Why Family Planning

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Globally, at least 225 million women who want to avoid or delay pregnancy are not using an effective method of contraception. In other words, they have an unmet need for family planning.

Meeting all of the current unmet need for modern contraceptive methods among women in developing countries would prevent an additional 54 million unintended pregnancies, including 21 million unplanned births, 26 million abortions (of which 16 million would be unsafe) and 7 million miscarriages; this would also prevent 79,000 maternal deaths and 1.1 million infant deaths.

Access to family planning is important because it upholds the basic right of women and couples to decide if and when they wish to have children. This right has been acknowledged by governments in international agreements such as the International Conference on Population and Development (ICPD) Programme of Action and more recently featuring in targets 3.7 and 5.6 of Agenda 2030 on Sustainable Development.

Failure to meet the need for family planning affects many areas of human development, including gender equality and poverty reduction, but has the most direct impact on women’s and children’s health. Yet, over the past decades, financial aid for family planning has declined as a proportion of total aid for health in virtually every recipient country.

The 2012 London Family Planning Summit was a call to action and many governments made new pledges in support of family planning while others increased funding for family planning within their Official Development Assistance (ODA) budgets. If the world is to meet the goal, set at the Summit, of enabling 120 million additional women to access family planning by 2020, European leadership and European funding are of critical importance.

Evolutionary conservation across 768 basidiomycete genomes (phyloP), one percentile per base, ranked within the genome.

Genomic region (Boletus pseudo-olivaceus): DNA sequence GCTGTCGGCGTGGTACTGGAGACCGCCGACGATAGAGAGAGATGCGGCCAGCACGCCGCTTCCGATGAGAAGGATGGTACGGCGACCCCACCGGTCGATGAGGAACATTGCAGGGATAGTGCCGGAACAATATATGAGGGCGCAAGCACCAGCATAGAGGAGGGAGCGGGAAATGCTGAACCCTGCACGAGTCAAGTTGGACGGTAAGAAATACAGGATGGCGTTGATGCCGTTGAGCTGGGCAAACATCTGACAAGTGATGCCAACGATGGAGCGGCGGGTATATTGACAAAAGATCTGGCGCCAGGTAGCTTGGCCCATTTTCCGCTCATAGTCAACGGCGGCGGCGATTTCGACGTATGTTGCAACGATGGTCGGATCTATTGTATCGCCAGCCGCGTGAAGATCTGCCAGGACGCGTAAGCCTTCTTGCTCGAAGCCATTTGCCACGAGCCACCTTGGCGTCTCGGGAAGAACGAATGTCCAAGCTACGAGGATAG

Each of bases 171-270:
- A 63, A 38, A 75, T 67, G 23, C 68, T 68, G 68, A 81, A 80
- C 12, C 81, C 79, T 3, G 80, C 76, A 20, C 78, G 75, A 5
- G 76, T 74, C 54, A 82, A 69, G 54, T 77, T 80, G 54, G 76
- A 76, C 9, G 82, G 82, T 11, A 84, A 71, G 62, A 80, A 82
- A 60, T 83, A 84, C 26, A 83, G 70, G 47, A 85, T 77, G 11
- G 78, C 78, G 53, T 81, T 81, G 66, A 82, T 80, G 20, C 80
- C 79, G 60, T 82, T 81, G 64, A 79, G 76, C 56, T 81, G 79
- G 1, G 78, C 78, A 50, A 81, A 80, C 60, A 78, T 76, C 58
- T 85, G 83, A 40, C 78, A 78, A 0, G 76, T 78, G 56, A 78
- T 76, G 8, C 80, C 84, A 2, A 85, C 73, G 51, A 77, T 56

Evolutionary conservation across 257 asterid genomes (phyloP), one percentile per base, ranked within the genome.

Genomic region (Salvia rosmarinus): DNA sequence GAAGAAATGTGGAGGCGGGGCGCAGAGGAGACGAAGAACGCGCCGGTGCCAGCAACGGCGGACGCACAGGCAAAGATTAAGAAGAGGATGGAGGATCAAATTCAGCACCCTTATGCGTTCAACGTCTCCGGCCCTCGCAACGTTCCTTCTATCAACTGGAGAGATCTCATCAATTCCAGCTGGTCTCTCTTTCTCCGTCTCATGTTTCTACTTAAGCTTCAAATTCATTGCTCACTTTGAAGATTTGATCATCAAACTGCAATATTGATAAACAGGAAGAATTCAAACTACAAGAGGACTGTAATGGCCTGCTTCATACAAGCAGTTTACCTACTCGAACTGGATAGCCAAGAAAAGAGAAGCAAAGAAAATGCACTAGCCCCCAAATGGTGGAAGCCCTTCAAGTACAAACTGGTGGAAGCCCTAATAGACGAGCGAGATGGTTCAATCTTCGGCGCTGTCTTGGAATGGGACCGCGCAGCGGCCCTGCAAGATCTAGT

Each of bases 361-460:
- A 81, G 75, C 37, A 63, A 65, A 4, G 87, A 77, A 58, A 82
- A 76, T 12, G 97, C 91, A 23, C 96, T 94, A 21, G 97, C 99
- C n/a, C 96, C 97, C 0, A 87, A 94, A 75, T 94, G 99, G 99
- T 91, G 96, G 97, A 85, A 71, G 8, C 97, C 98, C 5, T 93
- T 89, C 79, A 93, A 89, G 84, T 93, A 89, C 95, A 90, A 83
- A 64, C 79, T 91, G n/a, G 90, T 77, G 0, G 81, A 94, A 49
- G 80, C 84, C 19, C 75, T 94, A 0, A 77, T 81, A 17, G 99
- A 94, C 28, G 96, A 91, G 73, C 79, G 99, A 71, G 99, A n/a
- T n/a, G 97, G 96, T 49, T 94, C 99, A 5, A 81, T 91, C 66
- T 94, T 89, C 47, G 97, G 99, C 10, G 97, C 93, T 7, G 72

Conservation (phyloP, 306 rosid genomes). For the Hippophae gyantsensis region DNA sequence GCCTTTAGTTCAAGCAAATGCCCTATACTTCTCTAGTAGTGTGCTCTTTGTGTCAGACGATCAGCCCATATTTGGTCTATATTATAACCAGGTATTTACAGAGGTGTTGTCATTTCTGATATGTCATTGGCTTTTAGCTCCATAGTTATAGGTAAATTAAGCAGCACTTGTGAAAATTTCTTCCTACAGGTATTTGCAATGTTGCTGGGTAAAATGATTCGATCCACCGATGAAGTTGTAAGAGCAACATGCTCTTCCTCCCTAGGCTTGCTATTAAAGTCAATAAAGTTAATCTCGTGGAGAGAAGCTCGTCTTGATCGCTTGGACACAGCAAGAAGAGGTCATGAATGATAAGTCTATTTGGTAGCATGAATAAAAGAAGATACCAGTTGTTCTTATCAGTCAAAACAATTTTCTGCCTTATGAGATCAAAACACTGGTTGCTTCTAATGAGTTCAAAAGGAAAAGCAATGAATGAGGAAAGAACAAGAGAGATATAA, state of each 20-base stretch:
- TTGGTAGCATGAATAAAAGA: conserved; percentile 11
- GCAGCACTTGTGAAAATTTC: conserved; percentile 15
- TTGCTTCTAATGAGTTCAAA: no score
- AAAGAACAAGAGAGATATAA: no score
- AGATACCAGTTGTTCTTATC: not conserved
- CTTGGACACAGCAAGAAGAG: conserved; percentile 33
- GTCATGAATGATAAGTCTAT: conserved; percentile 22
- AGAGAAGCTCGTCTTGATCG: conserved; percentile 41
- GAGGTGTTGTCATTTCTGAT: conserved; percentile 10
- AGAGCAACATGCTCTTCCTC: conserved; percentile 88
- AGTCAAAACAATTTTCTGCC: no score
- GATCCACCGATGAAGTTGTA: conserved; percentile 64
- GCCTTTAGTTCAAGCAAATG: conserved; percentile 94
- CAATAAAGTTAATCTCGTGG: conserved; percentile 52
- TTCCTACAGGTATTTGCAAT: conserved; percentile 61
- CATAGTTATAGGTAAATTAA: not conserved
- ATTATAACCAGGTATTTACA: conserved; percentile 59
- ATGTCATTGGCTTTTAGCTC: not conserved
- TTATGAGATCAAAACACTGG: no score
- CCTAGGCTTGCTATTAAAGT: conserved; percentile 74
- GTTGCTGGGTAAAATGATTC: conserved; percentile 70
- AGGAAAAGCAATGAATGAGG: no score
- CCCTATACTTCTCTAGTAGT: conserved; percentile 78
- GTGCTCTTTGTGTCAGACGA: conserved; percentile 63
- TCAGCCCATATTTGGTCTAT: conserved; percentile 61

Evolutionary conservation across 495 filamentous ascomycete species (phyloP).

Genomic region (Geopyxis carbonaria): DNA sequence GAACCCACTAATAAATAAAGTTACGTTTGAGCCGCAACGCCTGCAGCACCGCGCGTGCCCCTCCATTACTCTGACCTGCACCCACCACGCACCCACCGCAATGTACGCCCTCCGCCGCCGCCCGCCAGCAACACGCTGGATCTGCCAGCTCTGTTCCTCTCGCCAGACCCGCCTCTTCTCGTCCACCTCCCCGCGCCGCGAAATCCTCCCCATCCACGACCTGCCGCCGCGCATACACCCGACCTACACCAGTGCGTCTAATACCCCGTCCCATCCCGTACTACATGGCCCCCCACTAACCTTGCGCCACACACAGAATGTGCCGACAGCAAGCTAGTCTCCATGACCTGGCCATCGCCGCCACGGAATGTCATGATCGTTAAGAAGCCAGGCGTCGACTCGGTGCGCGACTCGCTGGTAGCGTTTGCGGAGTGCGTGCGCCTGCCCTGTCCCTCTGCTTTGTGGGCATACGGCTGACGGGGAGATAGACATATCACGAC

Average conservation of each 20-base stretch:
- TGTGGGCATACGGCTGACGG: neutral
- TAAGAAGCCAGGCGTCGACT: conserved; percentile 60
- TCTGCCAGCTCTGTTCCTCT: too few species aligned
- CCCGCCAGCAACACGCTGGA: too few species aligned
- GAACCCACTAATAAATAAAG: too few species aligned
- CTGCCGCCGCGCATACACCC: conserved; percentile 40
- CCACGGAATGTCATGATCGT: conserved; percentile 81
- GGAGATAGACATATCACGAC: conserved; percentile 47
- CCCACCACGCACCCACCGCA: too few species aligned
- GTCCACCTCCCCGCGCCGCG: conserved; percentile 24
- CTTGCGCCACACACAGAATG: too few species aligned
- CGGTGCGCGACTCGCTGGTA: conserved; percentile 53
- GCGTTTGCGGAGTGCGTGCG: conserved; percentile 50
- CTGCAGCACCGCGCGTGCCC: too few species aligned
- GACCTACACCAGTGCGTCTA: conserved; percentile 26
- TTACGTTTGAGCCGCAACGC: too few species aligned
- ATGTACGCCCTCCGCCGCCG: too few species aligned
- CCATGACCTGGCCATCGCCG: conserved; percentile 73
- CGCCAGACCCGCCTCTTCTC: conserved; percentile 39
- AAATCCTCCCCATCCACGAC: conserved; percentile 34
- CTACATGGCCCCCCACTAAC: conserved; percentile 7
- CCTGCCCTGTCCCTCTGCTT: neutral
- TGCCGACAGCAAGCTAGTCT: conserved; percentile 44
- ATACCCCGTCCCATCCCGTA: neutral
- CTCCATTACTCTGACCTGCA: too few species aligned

What we do

Countdown 2030 Europe advocates for increased funding and higher quality of aid for family planning, as well as inclusion of sexual and reproductive health and family planning in national, EU and global policy agendas.

Our partners are working to make sure that European governments’ funding commitments are matched by budgets, and that pledges, such as those made at the FP2020 summit in 2012 and 2018, are implemented.

Joining the Dots - How Investment in Family Planning Safeguards Women's Human Rights. Video by   Irish Family Planning Association .


  • Brayant Gonzales Family Planning Organization of the Philippines (FPOP), Philippines

    “Since the Philippines is the only Catholic country in Asia (the nearest other such country is East Timor), the Church really asserts its doctrines there,...

  • Sarita Barpanda Interact Worldwide, India

    “India’s flagship national health programme – the National Rural Health Programme – primarily focuses on family planning, reproductive health and maternal health. But family planning...

  • Nana Amma Oforiwaa Sam Planned Parenthood Association, Ghana

    “In 2007, the Government declared a state of emergency for maternal health, which made it possible for expectant mothers who have registered under the National...

  • Holo Hochanda BroadReach Healthcare, Zambia

    “If we strategically support the government through policy formulation, which will help to scale up reproductive health services and commodities. I think over time we...